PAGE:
Among the major findings over four years:

• The use of catheters was linked with more than a 74% increased risk of death in patients of any age.

• While use of an arteriovenous fistula improved survival compared with use of an arteriovenous graft in patients in their late 60s and 70s, patients in their 80s and 90s experienced similar survival rates with the two procedures.

The findings suggest that in patients who are older than 80 years, placing a graft -- which takes a much shorter time to establish and can be placed shortly before starting dialysis -- may be a reasonable alternative to a fistula. This is particularly true for those with small veins or when it is uncertain when dialysis may be needed.

"In an era using more standardized quality outcome measures, we must remain cautious about generalizing measures to our growing elderly population. In the case of our study, a strategy that is clearly superior in young individuals requiring hemodialysis for kidney failure does not appear to be the clearly superior strategy for elderly individuals," said Dr. DeSilva. "It appears that the optimal vascular access choice should be tailored to the specific patient in the elderly population," he added.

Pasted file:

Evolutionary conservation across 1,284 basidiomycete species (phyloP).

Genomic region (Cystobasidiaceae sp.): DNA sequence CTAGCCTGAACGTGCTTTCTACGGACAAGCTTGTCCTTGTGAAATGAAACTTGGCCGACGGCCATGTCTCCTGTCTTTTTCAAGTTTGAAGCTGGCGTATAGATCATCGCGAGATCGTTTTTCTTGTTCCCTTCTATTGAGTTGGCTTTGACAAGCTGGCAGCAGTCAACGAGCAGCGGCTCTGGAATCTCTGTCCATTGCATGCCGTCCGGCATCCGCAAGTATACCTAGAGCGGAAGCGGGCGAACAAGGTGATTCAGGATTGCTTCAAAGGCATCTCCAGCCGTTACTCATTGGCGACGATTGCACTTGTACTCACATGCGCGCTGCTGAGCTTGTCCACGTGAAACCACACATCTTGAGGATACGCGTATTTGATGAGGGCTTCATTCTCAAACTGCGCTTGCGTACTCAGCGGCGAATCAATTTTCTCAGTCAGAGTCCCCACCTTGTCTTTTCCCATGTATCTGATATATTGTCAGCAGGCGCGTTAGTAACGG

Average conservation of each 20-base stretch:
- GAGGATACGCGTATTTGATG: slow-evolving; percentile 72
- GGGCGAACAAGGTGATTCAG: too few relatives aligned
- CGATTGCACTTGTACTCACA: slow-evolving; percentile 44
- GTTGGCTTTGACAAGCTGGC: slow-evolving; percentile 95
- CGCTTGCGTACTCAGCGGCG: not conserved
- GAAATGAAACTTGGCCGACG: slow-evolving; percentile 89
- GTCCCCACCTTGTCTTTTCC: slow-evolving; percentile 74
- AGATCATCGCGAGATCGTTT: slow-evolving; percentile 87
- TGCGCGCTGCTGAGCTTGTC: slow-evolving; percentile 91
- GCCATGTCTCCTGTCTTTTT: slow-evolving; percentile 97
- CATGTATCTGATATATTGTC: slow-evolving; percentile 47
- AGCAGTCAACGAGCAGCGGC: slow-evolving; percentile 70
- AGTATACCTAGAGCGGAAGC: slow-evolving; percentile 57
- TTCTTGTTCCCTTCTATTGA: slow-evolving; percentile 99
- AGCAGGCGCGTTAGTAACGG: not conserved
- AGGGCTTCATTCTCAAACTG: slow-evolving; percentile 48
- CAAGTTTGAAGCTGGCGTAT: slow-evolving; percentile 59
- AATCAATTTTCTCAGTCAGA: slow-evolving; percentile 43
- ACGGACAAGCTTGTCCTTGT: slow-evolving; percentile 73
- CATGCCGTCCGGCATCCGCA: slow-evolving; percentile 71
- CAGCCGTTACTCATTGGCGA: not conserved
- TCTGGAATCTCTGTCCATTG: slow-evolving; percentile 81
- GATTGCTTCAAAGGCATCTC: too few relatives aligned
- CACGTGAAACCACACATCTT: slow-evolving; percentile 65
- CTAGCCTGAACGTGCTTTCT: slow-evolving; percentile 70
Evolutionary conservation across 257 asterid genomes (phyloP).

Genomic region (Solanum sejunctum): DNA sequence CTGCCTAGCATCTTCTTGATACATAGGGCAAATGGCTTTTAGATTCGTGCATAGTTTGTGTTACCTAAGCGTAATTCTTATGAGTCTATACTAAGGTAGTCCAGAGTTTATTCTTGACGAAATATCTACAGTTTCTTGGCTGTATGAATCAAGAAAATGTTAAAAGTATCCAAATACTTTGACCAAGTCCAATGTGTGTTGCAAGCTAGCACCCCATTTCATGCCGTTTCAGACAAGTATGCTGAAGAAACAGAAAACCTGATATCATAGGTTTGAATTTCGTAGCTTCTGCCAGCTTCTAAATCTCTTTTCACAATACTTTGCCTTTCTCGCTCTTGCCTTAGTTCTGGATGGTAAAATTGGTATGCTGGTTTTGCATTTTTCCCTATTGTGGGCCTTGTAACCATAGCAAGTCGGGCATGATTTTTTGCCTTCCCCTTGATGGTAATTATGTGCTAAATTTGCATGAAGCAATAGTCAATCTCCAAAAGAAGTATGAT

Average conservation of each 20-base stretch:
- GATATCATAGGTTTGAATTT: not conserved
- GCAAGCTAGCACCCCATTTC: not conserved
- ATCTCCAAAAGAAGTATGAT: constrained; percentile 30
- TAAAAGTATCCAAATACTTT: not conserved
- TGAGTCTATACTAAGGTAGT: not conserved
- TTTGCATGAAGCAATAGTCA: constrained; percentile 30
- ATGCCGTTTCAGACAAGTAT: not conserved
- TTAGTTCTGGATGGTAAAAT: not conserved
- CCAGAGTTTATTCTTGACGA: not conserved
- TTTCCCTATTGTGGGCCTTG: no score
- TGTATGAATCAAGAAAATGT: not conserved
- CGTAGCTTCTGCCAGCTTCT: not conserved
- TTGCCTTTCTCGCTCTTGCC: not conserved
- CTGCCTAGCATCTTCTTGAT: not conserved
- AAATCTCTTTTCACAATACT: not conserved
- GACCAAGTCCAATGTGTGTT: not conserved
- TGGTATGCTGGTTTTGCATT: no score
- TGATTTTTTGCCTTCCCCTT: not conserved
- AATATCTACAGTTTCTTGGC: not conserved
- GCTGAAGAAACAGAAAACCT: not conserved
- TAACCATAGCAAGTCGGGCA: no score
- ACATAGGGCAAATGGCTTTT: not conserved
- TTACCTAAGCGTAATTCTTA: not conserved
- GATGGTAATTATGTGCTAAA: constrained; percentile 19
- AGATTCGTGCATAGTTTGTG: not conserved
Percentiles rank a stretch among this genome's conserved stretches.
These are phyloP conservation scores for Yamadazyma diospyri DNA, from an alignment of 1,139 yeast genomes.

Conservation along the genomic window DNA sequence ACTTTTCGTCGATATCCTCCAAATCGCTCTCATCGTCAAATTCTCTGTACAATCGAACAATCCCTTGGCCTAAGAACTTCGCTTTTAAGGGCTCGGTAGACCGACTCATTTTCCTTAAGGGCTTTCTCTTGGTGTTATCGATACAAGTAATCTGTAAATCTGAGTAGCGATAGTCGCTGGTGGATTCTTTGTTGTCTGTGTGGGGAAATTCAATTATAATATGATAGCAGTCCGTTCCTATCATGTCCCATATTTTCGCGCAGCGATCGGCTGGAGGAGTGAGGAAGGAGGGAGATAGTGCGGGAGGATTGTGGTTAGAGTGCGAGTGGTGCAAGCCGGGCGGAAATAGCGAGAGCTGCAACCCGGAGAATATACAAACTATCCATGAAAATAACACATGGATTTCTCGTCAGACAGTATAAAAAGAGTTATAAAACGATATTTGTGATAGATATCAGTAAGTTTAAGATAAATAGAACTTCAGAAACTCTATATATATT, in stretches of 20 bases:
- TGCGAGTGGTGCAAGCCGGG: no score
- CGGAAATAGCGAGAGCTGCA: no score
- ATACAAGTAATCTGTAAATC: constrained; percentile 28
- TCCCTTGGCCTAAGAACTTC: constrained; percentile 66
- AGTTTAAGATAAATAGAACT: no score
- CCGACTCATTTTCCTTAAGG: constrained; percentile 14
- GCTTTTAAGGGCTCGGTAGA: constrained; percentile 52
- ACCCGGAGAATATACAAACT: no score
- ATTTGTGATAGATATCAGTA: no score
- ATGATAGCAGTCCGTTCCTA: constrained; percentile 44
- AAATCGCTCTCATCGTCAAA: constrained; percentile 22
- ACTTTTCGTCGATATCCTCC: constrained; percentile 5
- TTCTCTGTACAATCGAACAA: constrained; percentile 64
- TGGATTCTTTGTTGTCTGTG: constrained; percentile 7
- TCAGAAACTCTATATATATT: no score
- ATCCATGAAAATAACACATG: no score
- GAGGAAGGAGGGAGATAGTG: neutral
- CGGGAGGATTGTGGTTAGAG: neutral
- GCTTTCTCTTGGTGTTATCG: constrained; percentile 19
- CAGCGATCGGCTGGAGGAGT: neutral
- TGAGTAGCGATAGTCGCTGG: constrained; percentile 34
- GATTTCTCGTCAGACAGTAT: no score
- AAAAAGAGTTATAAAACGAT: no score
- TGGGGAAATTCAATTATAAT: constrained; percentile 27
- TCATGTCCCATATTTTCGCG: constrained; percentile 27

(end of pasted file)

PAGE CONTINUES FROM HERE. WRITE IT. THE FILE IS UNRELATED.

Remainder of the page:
In an accompanying editorial, Ann O'Hare, MD (University of Washington, Seattle) stressed that "to deliver care that is truly centered on the patient, we may ultimately need to set aside traditional metrics focusing on universal treatment targets… in favor of new ones focusing on the extent to which the process and outcomes of access selection support the goals and preferences of individual patients."

Study co-authors include Bhanu Patibandla, MD, Yael Vin, MD, MPH, Akshita Narra MD, Varun Chawla, MD, and Robert Brown, MD.


Story Source:

The above story is based on materials provided by American Society of Nephrology (ASN). Note: Materials may be edited for content and length.